Title: Harsh Pink: Color Me Burned
Author: Melody Carlson
Primary Audience/age group: Young Adult
Genre: Christian Chick Lit
# Of pages: 215
Year of Release: 2007
Part of a Series? Yes, 12 of 13 in the True Colors Series
Rating: 3 (View Scale) Highly Recommended
Description: from book jacket: So much for blending in. After moving with her mom from their hometown of Boston, Reagan Mercer is just trying to fit in at her new high school. By winning a coveted spot on the cheerleading squad, Reagan accidentally bumps popularity poster child Kendra Farnsworth from the lineup and makes a new A-list enemy. Life at home isn't much better as Reagan struggles to deal with her grandmother, who suffers from Alzheimer's. Things begin to look up after Kendra decides to play nice and make Reagan a part of her elite crew. But Reagan finds that acceptance has a steep price, as her new friends make life miserable for anyone who gets in their way. And after a tragic accident and drinking party gone too far, can Reagan still make the right choice?
Review: From backstabbing to nasty pranks, you’ll find all the cattiness of a typical teenage clique book but this one has a conscience. Many teenage girls will be able to relate in some way to the characters Carlson has created in the book. And the best part is the main character is a mean girl. It was enlightening to see the course Reagan Mercer travels along the way from being a backstabber and a push over to finally accepting responsibility for the mess she’s had a hand in creating. This is an exceptional book to show the consequences of seeking popularity above all else with a sound gospel message to back it up.
Rating: 3 for underage drinking (see recommendation)
Positive: At first, Harsh Pinkseems to follow the same lines as many of it’s counterparts like The A-List and The Clique. And just when you think you’ve had enough of the cattiness, Reagan’s conscience steps in and through the help of a friend she once shunned she’s able to do the right thing.
Spiritual Elements: Reagan considers herself as non-religious although she feels her take on life would be most similar to Buddhism in that she tries to even out her mistakes with good deeds. However, Christ’s love and grace are presented to her through the character of Andrea Lynch in a clear and non-threatening way.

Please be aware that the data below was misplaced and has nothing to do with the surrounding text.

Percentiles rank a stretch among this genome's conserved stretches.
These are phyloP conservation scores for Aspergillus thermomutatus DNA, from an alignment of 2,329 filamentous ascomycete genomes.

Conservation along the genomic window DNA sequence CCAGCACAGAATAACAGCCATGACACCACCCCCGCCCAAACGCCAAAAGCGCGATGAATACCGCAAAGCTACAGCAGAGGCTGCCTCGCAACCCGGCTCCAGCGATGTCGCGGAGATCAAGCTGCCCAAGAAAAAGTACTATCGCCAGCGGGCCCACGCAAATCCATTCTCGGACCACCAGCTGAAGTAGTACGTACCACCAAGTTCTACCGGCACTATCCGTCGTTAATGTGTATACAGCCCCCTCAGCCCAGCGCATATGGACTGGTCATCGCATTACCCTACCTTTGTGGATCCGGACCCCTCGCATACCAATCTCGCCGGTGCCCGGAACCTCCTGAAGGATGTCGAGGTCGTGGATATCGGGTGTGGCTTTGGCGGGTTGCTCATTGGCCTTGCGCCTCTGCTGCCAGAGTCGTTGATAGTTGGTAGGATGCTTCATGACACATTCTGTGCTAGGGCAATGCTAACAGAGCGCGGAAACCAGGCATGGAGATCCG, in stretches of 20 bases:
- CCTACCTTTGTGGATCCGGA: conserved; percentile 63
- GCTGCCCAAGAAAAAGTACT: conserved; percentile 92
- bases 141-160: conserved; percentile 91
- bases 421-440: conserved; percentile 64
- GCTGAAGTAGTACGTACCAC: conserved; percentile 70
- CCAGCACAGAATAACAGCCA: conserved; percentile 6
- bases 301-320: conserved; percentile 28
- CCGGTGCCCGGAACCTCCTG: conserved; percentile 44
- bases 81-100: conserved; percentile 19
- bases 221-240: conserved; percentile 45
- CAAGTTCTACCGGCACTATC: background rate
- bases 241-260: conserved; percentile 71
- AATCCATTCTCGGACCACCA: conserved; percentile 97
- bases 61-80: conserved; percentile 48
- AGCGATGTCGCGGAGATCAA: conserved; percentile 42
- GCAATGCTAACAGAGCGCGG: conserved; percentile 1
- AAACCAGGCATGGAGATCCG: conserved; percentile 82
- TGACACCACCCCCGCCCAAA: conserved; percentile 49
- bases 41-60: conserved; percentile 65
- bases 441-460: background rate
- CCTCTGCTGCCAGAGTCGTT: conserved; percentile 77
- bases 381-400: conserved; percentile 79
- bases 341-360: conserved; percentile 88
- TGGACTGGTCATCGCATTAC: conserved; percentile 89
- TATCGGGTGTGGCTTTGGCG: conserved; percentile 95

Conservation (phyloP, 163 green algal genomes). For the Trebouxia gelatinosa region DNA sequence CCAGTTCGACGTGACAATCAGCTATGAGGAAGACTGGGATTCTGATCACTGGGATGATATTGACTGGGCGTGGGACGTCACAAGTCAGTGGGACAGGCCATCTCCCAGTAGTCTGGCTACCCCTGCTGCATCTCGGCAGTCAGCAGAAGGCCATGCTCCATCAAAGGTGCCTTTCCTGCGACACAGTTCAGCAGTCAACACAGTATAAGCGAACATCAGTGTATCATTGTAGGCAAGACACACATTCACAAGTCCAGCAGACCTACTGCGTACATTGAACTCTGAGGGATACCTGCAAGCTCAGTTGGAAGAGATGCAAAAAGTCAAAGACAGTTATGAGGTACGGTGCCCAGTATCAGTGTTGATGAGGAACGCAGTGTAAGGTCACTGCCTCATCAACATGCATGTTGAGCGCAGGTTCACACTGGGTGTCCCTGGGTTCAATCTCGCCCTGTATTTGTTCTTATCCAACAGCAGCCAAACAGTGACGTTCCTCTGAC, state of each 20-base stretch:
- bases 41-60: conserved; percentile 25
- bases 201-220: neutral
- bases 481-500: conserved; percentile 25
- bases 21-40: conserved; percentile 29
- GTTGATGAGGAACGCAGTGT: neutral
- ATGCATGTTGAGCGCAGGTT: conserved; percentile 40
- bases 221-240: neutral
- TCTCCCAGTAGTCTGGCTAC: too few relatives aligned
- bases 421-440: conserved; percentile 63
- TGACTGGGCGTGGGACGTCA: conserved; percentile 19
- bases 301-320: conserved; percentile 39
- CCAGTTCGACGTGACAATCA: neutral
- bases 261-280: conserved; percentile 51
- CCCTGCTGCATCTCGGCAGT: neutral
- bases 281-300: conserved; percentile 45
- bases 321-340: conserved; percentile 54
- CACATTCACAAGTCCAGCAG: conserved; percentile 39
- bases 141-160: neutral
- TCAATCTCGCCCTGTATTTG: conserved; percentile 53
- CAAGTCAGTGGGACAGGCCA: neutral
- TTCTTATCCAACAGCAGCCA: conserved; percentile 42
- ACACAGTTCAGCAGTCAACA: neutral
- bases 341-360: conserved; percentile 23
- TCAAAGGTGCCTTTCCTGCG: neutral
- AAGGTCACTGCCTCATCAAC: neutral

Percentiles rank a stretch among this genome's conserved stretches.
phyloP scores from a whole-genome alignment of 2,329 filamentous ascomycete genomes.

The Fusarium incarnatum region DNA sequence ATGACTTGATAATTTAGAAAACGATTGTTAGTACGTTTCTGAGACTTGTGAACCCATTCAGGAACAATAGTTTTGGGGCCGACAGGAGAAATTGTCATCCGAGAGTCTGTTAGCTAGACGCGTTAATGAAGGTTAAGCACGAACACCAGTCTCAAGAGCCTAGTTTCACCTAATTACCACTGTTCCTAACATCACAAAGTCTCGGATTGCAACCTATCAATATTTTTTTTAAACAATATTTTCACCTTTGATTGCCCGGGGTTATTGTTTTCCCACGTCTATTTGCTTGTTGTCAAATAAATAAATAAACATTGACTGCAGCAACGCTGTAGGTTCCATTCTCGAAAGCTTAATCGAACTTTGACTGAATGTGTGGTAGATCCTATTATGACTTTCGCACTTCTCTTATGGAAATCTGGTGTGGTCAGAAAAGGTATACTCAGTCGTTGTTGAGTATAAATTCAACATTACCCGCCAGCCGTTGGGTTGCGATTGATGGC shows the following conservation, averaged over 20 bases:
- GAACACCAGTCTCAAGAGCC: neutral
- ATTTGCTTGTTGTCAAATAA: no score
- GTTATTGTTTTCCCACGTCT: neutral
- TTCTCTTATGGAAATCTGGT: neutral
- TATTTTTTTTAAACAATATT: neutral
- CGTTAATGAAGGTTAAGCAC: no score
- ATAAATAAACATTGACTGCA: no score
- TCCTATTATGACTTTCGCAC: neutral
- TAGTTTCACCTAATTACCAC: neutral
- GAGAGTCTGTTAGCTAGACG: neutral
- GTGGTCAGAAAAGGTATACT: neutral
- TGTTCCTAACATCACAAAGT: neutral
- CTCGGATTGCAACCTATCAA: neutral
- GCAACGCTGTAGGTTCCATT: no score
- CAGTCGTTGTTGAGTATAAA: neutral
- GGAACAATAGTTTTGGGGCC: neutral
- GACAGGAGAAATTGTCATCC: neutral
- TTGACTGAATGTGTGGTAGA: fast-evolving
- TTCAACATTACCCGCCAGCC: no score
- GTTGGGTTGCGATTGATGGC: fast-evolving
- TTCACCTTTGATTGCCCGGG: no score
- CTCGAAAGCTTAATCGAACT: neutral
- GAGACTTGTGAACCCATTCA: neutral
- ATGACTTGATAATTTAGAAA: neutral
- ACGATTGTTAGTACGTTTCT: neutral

Violence: Andrea shares with Reagan that a friend died of asphyxiation from playing the choking game.
Language: One girl curses on more than one occasion but no bad language is spelled out.
Sexual Content: none
Other: Most the girls are appearance driven and would quickly shun a friend to get ahead. Even Reagan’s mother sets a bad example of putting appearances above family. But, Kendra Farnsworth is the worst when she leads the other cheerleaders in a prank that humiliates another member of the squad and literally exposes her in front of a stadium of cheering fans.
Underage drinking is a large part of the plot, and Reagan and her friends attend two unsupervised parties where alcohol is present. Although Reagan is against drinking, she succumbs to peer-pressure and accepts a drink. Some of Reagan’s friends become intoxicated at the parties and (Spoiler Warning) later one girl in particular pays a high price and almost loses her life.
Recommendation: Although clique-type books are not high on my list of recommendations, Harsh Pinkdefinitely stands out by outlining the harsh realities of seeking popularity above all else and succumbing to peer-pressure. Carlson also weaves some serious topics into the storyline like the choking game and underage drinking but sheds light on the downsides of making these often life-threatening choices. I would highly recommend the series to teenage girls 12 and up and would encourage parental follow-up on the topics discussed in the books.